Aboard the Sailing Vessel

April 5, 2004

We enjoyed living aboard Shibumi tied up along the Isle of Venice in Ft. Lauderdale. But life is more enjoyable living aboard while moored in the middle of the bay in Boot Key Harbor.

Our view of the horizon is not blocked by buildings or trees. The sunrises and sunsets are vibrant.

The gentle sway of Shibumi on its mooring in the harbor is soothing as we sleep at night. The ultimate waterbed.

There is the free feeling of having elbow room with the nearest boat more than 100 feet away.

Our travel to and from land is via dinghy. Our Porta-bote has become the family automobile. It takes us to any one of the various dinghy docks around the bay... West Marine to the west... City Marina, the post office, resturants, and shopping to the north... and Dockside Marina/Grill with entertainment, grocery stores, and K-mart to the southeast.

We used our dinghy some while in Ft. Lauderdale, but we really gave it a work-out here in the Florida Keys.

This is a lifesytle that is quite easy to get use to.

Bob Williams on the left, and Dana discuss the Shibumi porject.

Reaching Marathon was a major goal for this trip. The reason was because we decided to have SALT, Inc. install our new refridgeration unit. Marathon, FL is SALT's home base.

Our existing refridgeration worked only when we were on shore power. That was fine when tied to the dock. But, as noted above, we preferred being away from the dock. So our refridgerator was nothing more than a fancy ice box when we were strictly on battery power. Our stop in Marathon was going to correct that, with SALT's installation of two Frigoboat systems.

Calling Bob Williams, one of the founders of SALT, was the first order of business after our arrival in Marathon. Bob and his crew went to work on the unit right away... It was a process that would take a few days to complete.

When we ran out of fuel last week in Hawkes Channel I dropped the copper washer for the vent screw on the fuel pump. That caused some diesel fuel to weep past the screw and drip slightly into the engine room. So, I bought a new washer and put it on. It fit perfectly.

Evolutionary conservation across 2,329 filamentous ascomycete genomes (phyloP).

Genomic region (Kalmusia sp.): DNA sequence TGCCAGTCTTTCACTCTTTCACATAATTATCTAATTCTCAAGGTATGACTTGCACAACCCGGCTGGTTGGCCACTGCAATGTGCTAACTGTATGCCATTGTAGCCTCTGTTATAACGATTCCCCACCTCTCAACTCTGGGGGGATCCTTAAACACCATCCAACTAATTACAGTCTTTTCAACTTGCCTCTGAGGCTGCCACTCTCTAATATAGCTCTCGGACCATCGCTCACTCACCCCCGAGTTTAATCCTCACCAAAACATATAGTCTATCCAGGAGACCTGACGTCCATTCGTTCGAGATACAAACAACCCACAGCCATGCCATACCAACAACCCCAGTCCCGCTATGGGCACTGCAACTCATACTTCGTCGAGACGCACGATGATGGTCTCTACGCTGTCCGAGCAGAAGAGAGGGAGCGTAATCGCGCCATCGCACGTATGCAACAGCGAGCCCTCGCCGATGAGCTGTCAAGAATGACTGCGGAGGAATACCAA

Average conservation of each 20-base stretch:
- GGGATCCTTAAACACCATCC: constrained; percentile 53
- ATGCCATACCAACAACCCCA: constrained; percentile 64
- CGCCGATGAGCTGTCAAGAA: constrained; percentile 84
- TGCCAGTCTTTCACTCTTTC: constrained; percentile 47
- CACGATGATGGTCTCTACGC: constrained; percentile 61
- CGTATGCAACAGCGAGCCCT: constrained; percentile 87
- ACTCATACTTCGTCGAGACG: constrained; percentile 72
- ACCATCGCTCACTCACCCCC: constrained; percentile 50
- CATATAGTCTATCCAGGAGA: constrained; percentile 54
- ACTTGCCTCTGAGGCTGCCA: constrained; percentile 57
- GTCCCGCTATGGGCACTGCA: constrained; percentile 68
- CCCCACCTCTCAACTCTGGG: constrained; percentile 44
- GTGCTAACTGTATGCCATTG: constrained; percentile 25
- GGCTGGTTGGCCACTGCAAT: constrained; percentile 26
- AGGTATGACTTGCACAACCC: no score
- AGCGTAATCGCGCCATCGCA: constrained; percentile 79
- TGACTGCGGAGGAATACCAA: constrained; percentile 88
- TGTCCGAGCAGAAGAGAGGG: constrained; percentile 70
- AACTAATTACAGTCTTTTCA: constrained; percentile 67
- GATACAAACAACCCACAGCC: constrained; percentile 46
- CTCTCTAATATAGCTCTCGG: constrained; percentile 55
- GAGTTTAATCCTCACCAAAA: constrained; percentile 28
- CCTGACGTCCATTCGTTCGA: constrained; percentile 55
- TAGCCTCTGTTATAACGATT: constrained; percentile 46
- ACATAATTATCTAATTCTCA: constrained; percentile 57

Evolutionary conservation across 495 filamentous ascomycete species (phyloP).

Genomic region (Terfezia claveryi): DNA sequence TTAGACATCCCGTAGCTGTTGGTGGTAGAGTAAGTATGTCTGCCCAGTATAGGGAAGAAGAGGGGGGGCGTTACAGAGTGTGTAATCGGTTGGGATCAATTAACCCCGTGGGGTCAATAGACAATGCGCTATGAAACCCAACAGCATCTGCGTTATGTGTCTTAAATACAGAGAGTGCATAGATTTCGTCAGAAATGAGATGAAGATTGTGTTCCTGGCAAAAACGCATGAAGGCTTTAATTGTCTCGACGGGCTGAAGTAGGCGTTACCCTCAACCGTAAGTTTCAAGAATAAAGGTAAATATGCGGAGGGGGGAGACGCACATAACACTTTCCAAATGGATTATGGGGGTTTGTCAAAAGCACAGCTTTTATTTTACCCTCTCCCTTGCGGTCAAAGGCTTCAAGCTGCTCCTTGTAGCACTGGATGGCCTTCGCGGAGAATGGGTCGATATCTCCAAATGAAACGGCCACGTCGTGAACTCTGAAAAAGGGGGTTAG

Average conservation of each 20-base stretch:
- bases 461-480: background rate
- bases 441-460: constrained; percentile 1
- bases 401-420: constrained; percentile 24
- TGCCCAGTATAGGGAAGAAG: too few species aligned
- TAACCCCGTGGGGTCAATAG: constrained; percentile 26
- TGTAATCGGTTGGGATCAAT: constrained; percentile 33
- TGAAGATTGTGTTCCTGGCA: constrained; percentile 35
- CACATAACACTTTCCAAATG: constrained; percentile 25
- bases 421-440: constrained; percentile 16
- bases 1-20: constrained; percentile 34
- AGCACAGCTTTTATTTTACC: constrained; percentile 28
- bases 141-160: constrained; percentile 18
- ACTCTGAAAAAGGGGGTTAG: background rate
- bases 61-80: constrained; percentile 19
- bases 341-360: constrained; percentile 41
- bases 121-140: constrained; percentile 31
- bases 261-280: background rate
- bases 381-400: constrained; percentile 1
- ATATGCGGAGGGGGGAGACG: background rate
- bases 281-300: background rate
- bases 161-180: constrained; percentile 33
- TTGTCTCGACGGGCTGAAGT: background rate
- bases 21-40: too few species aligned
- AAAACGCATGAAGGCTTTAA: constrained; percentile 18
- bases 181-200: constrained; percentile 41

It fit perfectly until I tightened the screw and broke it off right there in pump. That caused a steady stream of diesel fuel to issue forth from the pump onto the bulkhead of the engine room. It was 3:45 on Friday afternoon. Jill had dinghied ashore to use the laundromat. There I sit, in paradise, wedged in Shibumi's engine room with my finger "in the dike", trying to stem the flow of diesel fuel, again.

What did stupid sailors like me do before the age of cell phones? Well I don't know the answer to that, but the cell phone saved my week-end.

After a call to SALT, I was referred to John Moore, said to be the best Perkins Diesel mechanic in Marathon. John sent Kayle over with tools to liberate my broken bolt... it was actually an ice-pick that finally did the trick. We stopped the flow of diesel with twisted piece of paper towel and dinghied over to John Moore's shop. John machined a new bolt to replace the broken one... and by 5:30 in the evening all was well aboard Shibumi again.

John Moore measures the diameter of a prospective bolt to be used as a replacement for the one I broke.

Kayle looks for washers to fit the new bolt.

John Moore enjoys one of his many corn-cobb pipes as he fashions the new bolt.

As we dinghied around the harbor we saw boats of all sizes, shapes and descriptions.

My vote for the most interesting was the bare-foot fellow who traveled aboard motorized floats.

He told us that he drove to Key Largo from his home in Knoxville, TN. In Key Largo he sold his car and bought a set of floats that is powered by an eight horse-power outboard engine, has GPS navigation, and carries everything he owns.

He plans to continue on to Key West to spend some time, then reverse course and travel via the Intra-Coastal Waterway to South Carolina. From there he will navigate the rivers back to Knoxville.

He did not seem to be bothered by choppy water, bad weather, or high wind conditions. It made me feel a little timid knowing that we waited a week in Ft. Lauderdale for winds to die down before we took our 44-foot yatch away from the dock.

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